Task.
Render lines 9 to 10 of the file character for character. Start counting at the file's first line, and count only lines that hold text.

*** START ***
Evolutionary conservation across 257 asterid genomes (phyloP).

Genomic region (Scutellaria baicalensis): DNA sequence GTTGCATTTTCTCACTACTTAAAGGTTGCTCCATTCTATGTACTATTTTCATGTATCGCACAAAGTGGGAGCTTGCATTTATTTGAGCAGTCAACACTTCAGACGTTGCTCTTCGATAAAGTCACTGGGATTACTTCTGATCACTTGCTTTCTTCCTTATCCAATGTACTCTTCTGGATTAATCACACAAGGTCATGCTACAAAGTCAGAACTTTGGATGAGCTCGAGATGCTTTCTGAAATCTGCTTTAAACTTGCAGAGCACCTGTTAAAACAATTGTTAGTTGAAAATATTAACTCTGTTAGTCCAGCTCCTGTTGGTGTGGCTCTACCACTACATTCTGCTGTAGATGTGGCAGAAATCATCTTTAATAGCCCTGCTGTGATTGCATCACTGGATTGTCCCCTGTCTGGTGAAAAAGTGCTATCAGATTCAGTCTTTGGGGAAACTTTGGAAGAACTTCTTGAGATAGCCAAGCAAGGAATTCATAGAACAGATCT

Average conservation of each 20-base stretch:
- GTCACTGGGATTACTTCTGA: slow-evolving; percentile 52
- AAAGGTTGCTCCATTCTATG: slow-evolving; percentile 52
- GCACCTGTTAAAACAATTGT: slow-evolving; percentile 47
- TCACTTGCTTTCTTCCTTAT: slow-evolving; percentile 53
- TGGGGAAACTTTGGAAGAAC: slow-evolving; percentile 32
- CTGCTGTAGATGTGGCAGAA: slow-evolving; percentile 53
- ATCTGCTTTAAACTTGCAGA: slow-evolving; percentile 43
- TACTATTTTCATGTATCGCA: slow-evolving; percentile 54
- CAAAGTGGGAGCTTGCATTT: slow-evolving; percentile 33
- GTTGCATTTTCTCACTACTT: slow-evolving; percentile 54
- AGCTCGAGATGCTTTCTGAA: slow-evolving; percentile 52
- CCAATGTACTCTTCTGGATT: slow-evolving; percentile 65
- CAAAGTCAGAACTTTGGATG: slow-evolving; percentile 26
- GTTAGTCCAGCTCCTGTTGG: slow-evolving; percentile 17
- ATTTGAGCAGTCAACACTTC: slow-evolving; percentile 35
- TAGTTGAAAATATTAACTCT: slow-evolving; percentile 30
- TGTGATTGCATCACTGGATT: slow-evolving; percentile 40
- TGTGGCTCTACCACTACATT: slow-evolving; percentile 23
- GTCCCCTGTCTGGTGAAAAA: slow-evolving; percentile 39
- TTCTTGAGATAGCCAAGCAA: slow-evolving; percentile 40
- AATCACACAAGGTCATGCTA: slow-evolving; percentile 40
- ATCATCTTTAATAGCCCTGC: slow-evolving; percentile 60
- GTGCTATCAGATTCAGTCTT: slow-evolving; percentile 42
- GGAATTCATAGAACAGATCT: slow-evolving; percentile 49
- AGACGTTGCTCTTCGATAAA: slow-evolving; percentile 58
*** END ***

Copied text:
- CTGCTGTAGATGTGGCAGAA: slow-evolving; percentile 53
- ATCTGCTTTAAACTTGCAGA: slow-evolving; percentile 43